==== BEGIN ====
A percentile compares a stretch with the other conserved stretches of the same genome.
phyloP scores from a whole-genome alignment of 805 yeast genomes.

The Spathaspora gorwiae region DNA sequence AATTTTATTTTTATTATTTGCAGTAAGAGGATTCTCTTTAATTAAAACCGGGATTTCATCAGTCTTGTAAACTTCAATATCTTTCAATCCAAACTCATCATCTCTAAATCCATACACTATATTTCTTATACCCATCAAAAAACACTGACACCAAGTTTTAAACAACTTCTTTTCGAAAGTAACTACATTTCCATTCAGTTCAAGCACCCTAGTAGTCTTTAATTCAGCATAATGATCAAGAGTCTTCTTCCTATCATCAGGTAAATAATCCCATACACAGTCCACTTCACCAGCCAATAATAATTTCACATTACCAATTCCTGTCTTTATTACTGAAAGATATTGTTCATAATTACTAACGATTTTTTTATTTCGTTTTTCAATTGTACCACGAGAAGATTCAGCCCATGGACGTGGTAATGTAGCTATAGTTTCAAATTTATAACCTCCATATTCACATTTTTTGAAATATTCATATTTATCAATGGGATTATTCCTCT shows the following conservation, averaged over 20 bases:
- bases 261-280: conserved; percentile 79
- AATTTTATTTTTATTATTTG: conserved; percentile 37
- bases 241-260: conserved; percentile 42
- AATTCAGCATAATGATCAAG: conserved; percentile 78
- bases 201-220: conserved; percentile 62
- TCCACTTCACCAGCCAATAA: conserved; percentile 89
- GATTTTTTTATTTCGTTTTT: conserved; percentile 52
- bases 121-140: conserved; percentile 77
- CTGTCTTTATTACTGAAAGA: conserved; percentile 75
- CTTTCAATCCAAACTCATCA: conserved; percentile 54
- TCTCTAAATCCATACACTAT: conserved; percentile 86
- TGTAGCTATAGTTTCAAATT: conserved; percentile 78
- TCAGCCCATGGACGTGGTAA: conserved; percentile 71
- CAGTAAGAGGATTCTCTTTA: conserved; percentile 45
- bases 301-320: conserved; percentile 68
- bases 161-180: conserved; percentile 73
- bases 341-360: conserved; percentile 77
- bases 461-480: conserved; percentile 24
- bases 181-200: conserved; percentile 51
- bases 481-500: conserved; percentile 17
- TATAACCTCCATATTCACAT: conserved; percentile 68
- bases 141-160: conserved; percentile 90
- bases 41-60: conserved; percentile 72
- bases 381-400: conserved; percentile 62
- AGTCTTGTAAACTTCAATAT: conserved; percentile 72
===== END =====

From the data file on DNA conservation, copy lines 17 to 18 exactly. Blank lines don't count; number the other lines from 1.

- CAGTAAGAGGATTCTCTTTA: conserved; percentile 45
- bases 301-320: conserved; percentile 68